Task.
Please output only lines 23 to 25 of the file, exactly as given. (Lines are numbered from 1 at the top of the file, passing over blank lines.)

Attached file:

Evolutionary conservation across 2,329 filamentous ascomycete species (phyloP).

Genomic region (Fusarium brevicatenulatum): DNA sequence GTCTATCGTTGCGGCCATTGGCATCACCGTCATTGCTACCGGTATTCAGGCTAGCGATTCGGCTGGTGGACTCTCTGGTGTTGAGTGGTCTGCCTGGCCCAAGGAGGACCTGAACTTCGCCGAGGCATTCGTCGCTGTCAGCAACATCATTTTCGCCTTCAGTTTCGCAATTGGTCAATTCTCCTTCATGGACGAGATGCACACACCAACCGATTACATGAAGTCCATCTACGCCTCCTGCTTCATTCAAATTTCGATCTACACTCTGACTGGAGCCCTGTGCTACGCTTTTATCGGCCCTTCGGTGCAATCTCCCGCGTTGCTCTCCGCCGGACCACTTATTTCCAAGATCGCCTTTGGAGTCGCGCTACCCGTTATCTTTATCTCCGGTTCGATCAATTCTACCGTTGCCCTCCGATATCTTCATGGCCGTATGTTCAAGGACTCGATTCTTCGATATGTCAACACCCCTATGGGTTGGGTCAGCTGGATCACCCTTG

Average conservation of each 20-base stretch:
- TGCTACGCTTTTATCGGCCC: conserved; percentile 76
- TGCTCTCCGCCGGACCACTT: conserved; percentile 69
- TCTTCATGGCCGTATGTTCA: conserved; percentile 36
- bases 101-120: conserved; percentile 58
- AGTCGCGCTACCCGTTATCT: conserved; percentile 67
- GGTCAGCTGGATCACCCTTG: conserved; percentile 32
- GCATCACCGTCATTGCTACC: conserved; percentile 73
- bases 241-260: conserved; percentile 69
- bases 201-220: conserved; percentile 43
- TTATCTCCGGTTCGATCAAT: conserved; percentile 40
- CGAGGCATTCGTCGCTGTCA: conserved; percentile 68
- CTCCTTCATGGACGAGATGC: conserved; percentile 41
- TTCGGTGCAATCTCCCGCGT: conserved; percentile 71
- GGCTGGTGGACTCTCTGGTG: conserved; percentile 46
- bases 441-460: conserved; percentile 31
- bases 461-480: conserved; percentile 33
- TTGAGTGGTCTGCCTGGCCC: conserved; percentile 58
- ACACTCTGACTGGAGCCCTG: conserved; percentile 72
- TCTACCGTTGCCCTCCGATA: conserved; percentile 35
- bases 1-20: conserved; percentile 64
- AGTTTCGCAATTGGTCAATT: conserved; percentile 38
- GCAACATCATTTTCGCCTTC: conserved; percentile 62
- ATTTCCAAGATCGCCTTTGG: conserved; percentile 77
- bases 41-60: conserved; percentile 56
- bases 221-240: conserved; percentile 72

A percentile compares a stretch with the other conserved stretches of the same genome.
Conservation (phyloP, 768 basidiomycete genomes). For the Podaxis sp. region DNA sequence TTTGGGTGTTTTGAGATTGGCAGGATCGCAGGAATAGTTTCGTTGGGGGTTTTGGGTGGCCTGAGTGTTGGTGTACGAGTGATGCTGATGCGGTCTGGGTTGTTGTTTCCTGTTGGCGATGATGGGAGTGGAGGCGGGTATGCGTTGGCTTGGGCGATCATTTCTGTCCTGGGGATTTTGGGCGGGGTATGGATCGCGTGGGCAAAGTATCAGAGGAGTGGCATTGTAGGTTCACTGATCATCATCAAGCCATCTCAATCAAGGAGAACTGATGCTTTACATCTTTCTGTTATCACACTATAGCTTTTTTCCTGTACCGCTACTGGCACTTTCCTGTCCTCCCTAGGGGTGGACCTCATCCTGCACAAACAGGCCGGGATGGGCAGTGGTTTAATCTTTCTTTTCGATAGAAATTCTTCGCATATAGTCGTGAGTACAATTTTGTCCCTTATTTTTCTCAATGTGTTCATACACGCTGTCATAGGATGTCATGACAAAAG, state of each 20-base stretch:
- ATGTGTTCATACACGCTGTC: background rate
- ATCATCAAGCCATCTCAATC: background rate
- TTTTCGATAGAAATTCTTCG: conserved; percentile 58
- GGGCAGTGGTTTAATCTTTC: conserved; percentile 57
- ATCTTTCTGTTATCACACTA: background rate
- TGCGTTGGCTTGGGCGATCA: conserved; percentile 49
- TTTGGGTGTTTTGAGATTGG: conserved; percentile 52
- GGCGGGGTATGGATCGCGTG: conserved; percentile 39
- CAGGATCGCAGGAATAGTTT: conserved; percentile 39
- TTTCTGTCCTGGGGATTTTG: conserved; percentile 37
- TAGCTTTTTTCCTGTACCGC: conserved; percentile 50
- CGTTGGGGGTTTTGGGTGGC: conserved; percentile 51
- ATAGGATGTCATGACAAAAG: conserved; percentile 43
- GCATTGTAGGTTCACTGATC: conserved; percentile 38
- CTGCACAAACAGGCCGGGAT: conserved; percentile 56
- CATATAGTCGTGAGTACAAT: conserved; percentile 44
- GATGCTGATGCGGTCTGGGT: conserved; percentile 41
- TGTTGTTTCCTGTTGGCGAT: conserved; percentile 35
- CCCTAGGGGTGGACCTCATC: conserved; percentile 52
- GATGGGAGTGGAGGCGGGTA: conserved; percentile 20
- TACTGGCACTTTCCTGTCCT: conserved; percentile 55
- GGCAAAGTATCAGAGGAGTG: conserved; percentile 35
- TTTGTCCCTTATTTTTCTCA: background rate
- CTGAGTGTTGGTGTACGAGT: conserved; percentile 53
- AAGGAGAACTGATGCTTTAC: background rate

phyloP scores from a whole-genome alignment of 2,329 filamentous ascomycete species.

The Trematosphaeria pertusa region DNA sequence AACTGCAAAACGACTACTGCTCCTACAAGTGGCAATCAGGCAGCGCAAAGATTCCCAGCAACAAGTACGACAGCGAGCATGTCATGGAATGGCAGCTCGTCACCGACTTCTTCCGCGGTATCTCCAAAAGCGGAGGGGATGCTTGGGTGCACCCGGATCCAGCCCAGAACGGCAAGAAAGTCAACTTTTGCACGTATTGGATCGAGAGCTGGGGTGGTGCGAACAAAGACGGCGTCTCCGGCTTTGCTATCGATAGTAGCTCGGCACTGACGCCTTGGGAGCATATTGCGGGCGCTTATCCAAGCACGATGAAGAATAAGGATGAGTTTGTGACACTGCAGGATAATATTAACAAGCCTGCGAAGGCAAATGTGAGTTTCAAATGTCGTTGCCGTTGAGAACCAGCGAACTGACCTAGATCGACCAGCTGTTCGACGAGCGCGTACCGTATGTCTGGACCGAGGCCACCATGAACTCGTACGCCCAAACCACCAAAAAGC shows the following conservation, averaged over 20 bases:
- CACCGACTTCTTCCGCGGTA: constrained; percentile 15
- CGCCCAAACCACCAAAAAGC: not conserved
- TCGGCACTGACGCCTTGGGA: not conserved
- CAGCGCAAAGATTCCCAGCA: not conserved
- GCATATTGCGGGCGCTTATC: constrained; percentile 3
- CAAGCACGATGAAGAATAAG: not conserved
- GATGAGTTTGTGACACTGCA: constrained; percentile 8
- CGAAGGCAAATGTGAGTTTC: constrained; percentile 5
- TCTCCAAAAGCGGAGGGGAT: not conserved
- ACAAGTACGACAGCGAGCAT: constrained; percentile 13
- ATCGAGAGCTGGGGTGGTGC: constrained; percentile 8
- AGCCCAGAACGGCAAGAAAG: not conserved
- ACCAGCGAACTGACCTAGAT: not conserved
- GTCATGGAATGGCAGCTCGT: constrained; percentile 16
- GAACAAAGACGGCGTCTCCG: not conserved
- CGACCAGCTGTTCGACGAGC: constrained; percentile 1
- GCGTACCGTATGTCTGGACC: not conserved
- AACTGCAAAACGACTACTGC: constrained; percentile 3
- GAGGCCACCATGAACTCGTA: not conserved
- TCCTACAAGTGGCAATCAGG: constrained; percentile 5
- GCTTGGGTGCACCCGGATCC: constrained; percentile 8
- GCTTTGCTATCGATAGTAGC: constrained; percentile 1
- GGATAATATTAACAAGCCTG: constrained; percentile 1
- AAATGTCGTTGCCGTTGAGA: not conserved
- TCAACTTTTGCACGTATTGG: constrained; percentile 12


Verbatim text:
- bases 1-20: conserved; percentile 64
- AGTTTCGCAATTGGTCAATT: conserved; percentile 38
- GCAACATCATTTTCGCCTTC: conserved; percentile 62